Human fire managers have plenty of strategies to prevent and tamp down dangerous blazes, from controlled burns to bucket drops to fire lines.
But animals have their own bag of tricks. According to a recent review paper in Trends in Ecology and Evolution, plenty of creatures, from tiny isopods to huge elephants, affect the frequency, spread, and severity of wildfires with their behaviors—a factor that many of their human counterparts don’t consider.
As climate change heats up the world, places like Australia, the Amazon, and the western United States are experiencing larger wildfires and longer-lasting fire seasons. While many researchers have looked into how “vegetation dynamics, weather conditions, topography, and ignition patterns” affect the patterns in which fires occur, “effects of animals on fire have been often overlooked,” the authors write.
One way to fight fires is to reduce the amount of fuel available to them. For human firefighters, this means brush removal and pruning. For grazing herbivores, though, it just means eating. As the authors point out, many studies have shown that herbivores, from cattle to vizcacha, can “suppress fuel biomass” in grassy environments.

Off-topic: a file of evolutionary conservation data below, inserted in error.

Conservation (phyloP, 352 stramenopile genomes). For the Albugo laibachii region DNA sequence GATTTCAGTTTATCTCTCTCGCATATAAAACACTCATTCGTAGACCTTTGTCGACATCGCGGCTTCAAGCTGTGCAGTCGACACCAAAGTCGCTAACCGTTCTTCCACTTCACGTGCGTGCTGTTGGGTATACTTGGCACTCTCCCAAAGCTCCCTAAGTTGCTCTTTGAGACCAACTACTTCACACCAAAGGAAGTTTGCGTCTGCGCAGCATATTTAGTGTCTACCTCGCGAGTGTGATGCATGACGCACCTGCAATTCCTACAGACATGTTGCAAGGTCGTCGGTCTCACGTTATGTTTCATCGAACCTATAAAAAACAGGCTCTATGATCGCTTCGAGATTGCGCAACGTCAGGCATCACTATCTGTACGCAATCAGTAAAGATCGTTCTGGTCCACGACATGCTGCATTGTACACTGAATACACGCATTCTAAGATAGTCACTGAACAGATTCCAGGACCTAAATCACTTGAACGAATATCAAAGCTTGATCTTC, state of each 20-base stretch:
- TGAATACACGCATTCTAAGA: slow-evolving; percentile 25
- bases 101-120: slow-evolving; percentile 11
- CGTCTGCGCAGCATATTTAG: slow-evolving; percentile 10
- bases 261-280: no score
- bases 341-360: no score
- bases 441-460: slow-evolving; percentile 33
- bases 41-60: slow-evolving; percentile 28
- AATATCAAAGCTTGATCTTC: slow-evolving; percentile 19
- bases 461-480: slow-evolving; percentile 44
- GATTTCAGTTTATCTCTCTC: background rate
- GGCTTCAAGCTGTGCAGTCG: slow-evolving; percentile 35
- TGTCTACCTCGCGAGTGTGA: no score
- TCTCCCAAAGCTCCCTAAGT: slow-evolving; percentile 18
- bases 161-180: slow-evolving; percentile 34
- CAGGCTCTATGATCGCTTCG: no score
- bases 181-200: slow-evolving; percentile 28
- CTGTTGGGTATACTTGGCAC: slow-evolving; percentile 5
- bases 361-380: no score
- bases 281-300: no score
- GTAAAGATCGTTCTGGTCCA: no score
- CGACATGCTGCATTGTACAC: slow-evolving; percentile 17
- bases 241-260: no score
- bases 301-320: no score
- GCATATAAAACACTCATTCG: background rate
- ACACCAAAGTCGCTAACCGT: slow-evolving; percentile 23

In forests, where fires thrive on leaf litter, decomposers like isopods keep that fuel from piling up, as do ground-nesting birds and diggers like bandicoots. Some animals even encourage plants to mount chemical defenses, so that their leaves are less likely to break down in the first place.
Human firefighters also create fire lines — total breaks in vegetation meant to stop fire in its tracks. Animals do this too, on many scales. Australian malleefowl make huge leaf piles to nest in, leaving the nearby area relatively bare and potentially reducing flame height. And research has shown that even the small foraging trails made by leafcutter ants can interrupt low-intensity fires in the Amazon understory.
Of course, animals can have the opposite effect as well. Insect attacks make trees drier and more vulnerable to fires, and herbivores that prefer to eat only wetter, greener plants can turn their environments into tinderboxes. And some cases are more complicated—while elephants’ large appetites make them great fuel reducers, “they also reduce tree cover, which can convert woodlands to more flammable grass and shrubland communities,” the authors write.
What’s clear is that as we work on predicting and managing fire outbreaks, we should take animals’ proficiency as ecosystem engineers into account. (And maybe we also should take a cue from squirrels, and take a second look at the power grid.)